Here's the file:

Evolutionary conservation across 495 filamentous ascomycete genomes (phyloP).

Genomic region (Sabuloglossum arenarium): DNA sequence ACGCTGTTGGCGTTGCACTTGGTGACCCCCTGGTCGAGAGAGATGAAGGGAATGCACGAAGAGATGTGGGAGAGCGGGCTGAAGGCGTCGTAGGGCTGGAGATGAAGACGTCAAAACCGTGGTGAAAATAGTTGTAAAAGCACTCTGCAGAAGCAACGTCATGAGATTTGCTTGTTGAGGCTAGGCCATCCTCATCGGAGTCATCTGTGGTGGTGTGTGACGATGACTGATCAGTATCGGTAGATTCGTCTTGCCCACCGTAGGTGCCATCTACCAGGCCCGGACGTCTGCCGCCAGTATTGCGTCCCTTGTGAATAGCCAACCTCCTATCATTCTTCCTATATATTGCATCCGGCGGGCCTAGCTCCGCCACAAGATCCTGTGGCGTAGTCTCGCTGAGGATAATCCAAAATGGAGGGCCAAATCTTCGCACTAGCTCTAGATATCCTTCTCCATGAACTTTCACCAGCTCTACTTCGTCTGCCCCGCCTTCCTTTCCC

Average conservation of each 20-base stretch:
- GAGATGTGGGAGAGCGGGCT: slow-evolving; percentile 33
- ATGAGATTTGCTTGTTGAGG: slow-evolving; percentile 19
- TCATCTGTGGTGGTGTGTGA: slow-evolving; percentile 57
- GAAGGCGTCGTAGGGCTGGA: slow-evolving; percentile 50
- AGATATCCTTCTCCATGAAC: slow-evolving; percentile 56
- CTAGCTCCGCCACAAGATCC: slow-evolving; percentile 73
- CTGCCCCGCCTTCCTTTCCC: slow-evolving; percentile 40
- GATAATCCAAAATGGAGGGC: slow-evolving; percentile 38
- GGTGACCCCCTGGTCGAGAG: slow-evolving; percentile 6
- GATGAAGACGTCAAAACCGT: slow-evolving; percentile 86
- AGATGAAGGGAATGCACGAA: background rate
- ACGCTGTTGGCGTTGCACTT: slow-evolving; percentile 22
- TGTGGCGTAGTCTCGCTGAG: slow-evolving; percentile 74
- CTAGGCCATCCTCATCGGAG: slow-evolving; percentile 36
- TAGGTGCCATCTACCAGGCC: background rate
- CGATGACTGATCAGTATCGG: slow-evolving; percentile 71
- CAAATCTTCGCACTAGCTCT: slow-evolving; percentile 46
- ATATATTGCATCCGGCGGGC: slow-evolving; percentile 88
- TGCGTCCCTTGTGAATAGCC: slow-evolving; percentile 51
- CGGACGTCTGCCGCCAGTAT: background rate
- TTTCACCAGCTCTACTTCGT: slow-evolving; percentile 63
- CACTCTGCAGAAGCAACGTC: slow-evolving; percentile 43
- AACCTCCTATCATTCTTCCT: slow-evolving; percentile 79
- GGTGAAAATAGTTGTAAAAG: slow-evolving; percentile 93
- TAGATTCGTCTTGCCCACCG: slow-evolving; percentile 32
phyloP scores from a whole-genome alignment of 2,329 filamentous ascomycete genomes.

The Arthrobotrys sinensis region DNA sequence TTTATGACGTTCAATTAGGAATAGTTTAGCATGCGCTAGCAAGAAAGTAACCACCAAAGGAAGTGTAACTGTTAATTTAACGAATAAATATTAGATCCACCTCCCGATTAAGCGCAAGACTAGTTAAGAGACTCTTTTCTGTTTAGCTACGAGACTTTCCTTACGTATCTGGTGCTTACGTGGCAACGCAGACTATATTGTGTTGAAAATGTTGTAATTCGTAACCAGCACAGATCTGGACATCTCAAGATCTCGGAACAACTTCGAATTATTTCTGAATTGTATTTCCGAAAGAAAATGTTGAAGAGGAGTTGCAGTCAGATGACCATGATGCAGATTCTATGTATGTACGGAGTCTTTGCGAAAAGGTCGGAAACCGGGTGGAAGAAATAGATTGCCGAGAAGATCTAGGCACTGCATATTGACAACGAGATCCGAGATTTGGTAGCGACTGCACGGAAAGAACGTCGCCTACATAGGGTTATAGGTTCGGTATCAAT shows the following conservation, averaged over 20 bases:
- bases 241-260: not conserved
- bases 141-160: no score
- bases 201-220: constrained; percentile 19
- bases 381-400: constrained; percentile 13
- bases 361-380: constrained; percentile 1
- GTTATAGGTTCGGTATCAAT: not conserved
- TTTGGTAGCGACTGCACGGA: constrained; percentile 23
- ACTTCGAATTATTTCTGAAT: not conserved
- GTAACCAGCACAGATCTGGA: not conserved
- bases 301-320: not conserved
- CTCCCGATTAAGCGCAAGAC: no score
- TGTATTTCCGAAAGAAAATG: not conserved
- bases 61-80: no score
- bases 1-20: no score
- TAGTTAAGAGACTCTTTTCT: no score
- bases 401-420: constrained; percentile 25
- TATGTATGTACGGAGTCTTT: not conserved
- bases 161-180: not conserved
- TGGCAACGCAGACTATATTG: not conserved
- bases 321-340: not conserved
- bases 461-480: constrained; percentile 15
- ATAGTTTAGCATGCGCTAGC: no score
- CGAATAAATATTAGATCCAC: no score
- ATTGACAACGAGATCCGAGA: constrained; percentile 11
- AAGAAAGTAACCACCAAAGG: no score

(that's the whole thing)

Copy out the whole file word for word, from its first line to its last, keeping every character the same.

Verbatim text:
Evolutionary conservation across 495 filamentous ascomycete genomes (phyloP).

Genomic region (Sabuloglossum arenarium): DNA sequence ACGCTGTTGGCGTTGCACTTGGTGACCCCCTGGTCGAGAGAGATGAAGGGAATGCACGAAGAGATGTGGGAGAGCGGGCTGAAGGCGTCGTAGGGCTGGAGATGAAGACGTCAAAACCGTGGTGAAAATAGTTGTAAAAGCACTCTGCAGAAGCAACGTCATGAGATTTGCTTGTTGAGGCTAGGCCATCCTCATCGGAGTCATCTGTGGTGGTGTGTGACGATGACTGATCAGTATCGGTAGATTCGTCTTGCCCACCGTAGGTGCCATCTACCAGGCCCGGACGTCTGCCGCCAGTATTGCGTCCCTTGTGAATAGCCAACCTCCTATCATTCTTCCTATATATTGCATCCGGCGGGCCTAGCTCCGCCACAAGATCCTGTGGCGTAGTCTCGCTGAGGATAATCCAAAATGGAGGGCCAAATCTTCGCACTAGCTCTAGATATCCTTCTCCATGAACTTTCACCAGCTCTACTTCGTCTGCCCCGCCTTCCTTTCCC

Average conservation of each 20-base stretch:
- GAGATGTGGGAGAGCGGGCT: slow-evolving; percentile 33
- ATGAGATTTGCTTGTTGAGG: slow-evolving; percentile 19
- TCATCTGTGGTGGTGTGTGA: slow-evolving; percentile 57
- GAAGGCGTCGTAGGGCTGGA: slow-evolving; percentile 50
- AGATATCCTTCTCCATGAAC: slow-evolving; percentile 56
- CTAGCTCCGCCACAAGATCC: slow-evolving; percentile 73
- CTGCCCCGCCTTCCTTTCCC: slow-evolving; percentile 40
- GATAATCCAAAATGGAGGGC: slow-evolving; percentile 38
- GGTGACCCCCTGGTCGAGAG: slow-evolving; percentile 6
- GATGAAGACGTCAAAACCGT: slow-evolving; percentile 86
- AGATGAAGGGAATGCACGAA: background rate
- ACGCTGTTGGCGTTGCACTT: slow-evolving; percentile 22
- TGTGGCGTAGTCTCGCTGAG: slow-evolving; percentile 74
- CTAGGCCATCCTCATCGGAG: slow-evolving; percentile 36
- TAGGTGCCATCTACCAGGCC: background rate
- CGATGACTGATCAGTATCGG: slow-evolving; percentile 71
- CAAATCTTCGCACTAGCTCT: slow-evolving; percentile 46
- ATATATTGCATCCGGCGGGC: slow-evolving; percentile 88
- TGCGTCCCTTGTGAATAGCC: slow-evolving; percentile 51
- CGGACGTCTGCCGCCAGTAT: background rate
- TTTCACCAGCTCTACTTCGT: slow-evolving; percentile 63
- CACTCTGCAGAAGCAACGTC: slow-evolving; percentile 43
- AACCTCCTATCATTCTTCCT: slow-evolving; percentile 79
- GGTGAAAATAGTTGTAAAAG: slow-evolving; percentile 93
- TAGATTCGTCTTGCCCACCG: slow-evolving; percentile 32
phyloP scores from a whole-genome alignment of 2,329 filamentous ascomycete genomes.

The Arthrobotrys sinensis region DNA sequence TTTATGACGTTCAATTAGGAATAGTTTAGCATGCGCTAGCAAGAAAGTAACCACCAAAGGAAGTGTAACTGTTAATTTAACGAATAAATATTAGATCCACCTCCCGATTAAGCGCAAGACTAGTTAAGAGACTCTTTTCTGTTTAGCTACGAGACTTTCCTTACGTATCTGGTGCTTACGTGGCAACGCAGACTATATTGTGTTGAAAATGTTGTAATTCGTAACCAGCACAGATCTGGACATCTCAAGATCTCGGAACAACTTCGAATTATTTCTGAATTGTATTTCCGAAAGAAAATGTTGAAGAGGAGTTGCAGTCAGATGACCATGATGCAGATTCTATGTATGTACGGAGTCTTTGCGAAAAGGTCGGAAACCGGGTGGAAGAAATAGATTGCCGAGAAGATCTAGGCACTGCATATTGACAACGAGATCCGAGATTTGGTAGCGACTGCACGGAAAGAACGTCGCCTACATAGGGTTATAGGTTCGGTATCAAT shows the following conservation, averaged over 20 bases:
- bases 241-260: not conserved
- bases 141-160: no score
- bases 201-220: constrained; percentile 19
- bases 381-400: constrained; percentile 13
- bases 361-380: constrained; percentile 1
- GTTATAGGTTCGGTATCAAT: not conserved
- TTTGGTAGCGACTGCACGGA: constrained; percentile 23
- ACTTCGAATTATTTCTGAAT: not conserved
- GTAACCAGCACAGATCTGGA: not conserved
- bases 301-320: not conserved
- CTCCCGATTAAGCGCAAGAC: no score
- TGTATTTCCGAAAGAAAATG: not conserved
- bases 61-80: no score
- bases 1-20: no score
- TAGTTAAGAGACTCTTTTCT: no score
- bases 401-420: constrained; percentile 25
- TATGTATGTACGGAGTCTTT: not conserved
- bases 161-180: not conserved
- TGGCAACGCAGACTATATTG: not conserved
- bases 321-340: not conserved
- bases 461-480: constrained; percentile 15
- ATAGTTTAGCATGCGCTAGC: no score
- CGAATAAATATTAGATCCAC: no score
- ATTGACAACGAGATCCGAGA: constrained; percentile 11
- AAGAAAGTAACCACCAAAGG: no score